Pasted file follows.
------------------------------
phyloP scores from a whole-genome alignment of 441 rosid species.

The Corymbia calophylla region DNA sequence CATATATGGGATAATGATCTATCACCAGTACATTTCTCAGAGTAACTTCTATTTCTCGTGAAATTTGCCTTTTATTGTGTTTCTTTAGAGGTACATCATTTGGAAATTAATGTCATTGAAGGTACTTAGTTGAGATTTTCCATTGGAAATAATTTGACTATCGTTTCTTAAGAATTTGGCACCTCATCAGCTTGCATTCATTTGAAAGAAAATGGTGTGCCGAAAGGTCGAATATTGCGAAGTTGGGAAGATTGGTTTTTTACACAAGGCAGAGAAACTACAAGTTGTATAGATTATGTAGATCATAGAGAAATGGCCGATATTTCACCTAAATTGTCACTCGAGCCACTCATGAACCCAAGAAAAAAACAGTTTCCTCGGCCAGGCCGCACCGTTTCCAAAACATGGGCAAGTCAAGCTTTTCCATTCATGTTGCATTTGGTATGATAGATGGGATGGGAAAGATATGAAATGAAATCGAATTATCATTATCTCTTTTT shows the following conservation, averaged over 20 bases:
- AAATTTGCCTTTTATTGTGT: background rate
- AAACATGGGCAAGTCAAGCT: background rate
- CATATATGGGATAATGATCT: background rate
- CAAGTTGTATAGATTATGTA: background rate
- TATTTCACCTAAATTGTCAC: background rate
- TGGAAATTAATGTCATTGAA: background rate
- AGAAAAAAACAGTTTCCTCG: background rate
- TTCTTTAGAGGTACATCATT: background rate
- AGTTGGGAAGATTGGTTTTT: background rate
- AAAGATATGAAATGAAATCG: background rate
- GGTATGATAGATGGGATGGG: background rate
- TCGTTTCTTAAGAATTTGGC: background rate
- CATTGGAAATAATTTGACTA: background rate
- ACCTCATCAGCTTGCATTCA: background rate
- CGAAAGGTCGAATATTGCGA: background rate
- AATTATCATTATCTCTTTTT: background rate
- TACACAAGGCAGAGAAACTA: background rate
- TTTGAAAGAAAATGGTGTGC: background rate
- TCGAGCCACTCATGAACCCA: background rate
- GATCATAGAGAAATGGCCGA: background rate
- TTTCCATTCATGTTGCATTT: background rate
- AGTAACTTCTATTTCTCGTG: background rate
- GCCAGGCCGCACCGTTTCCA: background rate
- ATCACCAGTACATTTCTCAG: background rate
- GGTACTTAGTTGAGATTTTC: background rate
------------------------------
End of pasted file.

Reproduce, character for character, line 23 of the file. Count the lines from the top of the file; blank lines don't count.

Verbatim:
- TTTCCATTCATGTTGCATTT: background rate